In a work published in the Journal of Neuroscience, Abe et al. addressed this question by means of an elegant combination of mouse genetics and fluorescent labeling, thus uncovering a mechanism that links neuronal migration with TCAs progression, through the reciprocal expression of the chemokine CXCL12 in intermediate progenitors cells (IPCs) and its receptor CXCR4 on TCAs (Abe et al., 2015). The work of Abe and colleagues analyzed mouse neocortical development after the conditional ablation and overexpression of Cxcl12 in IPCs. This was achieved by inducing Cre-mediated excision of Cxcl12 encoding exon2 under the control of the Tbr2 promoter in mice. The cortical defects displayed by these mice clearly pinpointed the IPCs as main source of CXCL12. Furthermore, by using a Cxcl12−∕− mutant with a Cxcr4-GFP background that specifically traced ascending axons, they found an attenuation of TCA outgrowth, which further confirmed the role of IPCs-derived CXCL12 as a driver of TCAs elongation from the sub-striatal areas. Interestingly, despite the well-known role of CXCL12 in axon pathfinding (Lieberam et al., 2005), the TCAs from Cxcl12−∕− mouse brains that reached the IZ at E16.5 showed no signs of misrouting. This discrepancy suggests that the pathfinding effect of CXCL12 may be primed by other unidentified cues regulating TCA trajectory.
In addition to ablation, gain of function experiments underscored the accelerated growth of intra-cortical TCAs via CXCL12/CXCR4. This was achieved by the generation of double transgenic mice that express CXCR4-GFP and CXCL12-RFP under the control of the Cxcl12 promoter, resulting in an endogenous overexpression of the chemokine. These mice showed an enhanced TCA elongation rate as well as an interesting heterotopic TCA branching toward the closest sources of CXCL12 at the meninges. Moreover, the IPC-specific depletion of CXCL12 also led to defects in the interneuron trajectories in the cerebral cortex toward the IZ (absent in the Marginal zone, MZ). These findings clearly stated that the IPC-mediated expression of CXCL12 drives not only proper TCA outgrowth into the neocortex, but also orchestrates a migratory route for the interneurons (Figure 1).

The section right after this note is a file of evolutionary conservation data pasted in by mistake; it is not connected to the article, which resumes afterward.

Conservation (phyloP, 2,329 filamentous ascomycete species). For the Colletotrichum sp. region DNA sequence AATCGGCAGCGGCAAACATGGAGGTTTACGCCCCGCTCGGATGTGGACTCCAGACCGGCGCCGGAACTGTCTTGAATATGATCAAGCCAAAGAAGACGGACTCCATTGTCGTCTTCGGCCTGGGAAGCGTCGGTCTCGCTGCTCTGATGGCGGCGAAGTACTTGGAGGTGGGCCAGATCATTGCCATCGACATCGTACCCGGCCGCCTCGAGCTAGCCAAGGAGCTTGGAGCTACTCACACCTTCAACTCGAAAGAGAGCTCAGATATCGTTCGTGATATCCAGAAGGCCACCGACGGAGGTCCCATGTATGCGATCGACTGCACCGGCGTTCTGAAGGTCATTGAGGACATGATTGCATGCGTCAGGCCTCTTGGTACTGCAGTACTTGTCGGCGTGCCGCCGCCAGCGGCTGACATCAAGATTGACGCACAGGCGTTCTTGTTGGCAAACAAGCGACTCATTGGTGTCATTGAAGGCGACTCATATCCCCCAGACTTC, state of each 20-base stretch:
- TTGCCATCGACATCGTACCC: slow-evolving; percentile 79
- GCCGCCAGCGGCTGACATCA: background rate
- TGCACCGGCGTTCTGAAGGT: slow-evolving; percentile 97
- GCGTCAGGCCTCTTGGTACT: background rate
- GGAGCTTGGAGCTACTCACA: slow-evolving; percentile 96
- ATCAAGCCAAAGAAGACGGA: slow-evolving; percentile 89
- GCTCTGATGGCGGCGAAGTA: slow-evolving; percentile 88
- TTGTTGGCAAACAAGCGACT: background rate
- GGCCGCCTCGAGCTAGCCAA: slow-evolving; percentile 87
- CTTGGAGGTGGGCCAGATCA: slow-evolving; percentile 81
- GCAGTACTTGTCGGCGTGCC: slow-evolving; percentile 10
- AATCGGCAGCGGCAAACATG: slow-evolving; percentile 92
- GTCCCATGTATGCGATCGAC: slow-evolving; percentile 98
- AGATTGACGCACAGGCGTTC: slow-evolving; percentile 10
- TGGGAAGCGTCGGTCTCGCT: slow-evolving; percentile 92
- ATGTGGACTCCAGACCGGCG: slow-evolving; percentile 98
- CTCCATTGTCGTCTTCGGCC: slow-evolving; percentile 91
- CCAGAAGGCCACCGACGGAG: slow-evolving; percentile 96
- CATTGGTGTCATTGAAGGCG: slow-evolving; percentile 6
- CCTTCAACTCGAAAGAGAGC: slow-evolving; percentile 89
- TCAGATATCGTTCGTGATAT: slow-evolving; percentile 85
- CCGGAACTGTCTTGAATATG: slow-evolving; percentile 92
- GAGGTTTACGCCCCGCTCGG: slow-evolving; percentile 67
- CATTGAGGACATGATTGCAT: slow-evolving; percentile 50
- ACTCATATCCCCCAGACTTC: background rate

Figure 1. Intermediate progenitors influence TCA progression and interneuron migration through CXCL12 expression. At embryonic day 11 (E11), the Pax6+ radial glial cells (RGCs; Red) undergo asymmetric divisions that generate a renewed pool of RGCs and Tbr2+ committed progenitors (gray) that populate the sub-ventricular zone (SVZ; yellow). Between E11 and E13, the intermediate progenitor cells (IPCs) start to populate the SVZ. During the same period, TCAs (blue) and Interneurons (INs, light blue) expressing CXCR4 exit subcortical areas following a trajectory into the internal capsule. TCAs and INs further advance following the influence of IPC-released CXCL12 gradient (red dots) and meet TCAs approximately at E13.5. From E16 onwards, TCAs spread out of the intermediate zone (IZ; purple) to connect to the principal neurons (green) in the cortical plate (CP).
The picture of INs migration linked to TCA progression remains however incomplete, as the reported migratory defect results from the analysis of the depletion of CXCL12 from IPCs at a single developmental stage. Time-lapse experiments could define the precise dynamics behind the IPC-mediated regulation of INs migration. In addition, the reciprocal effect of TCAs-CTAs in the Cxcl12 mutants remained unexplored. It is known that the progression of CTAs and TCAs is mutually dependent during cortical development (Hevner et al., 2002; Deck et al., 2013). Whether CTAs show abnormal trajectories or impaired growth in conjunction with the attenuation of intracortical TCA progression could be informative for dissecting the precise role of Cxcl12 in outgrowth and/or pathfinding. Likewise analysis of perinatal stages of neocortical development will be informative to understand the impact of the absence of CXCL12 in the cortical layering after birth, as well as to resolve whether TCA growth is simply delayed or compromised in Cxcl12 mutants.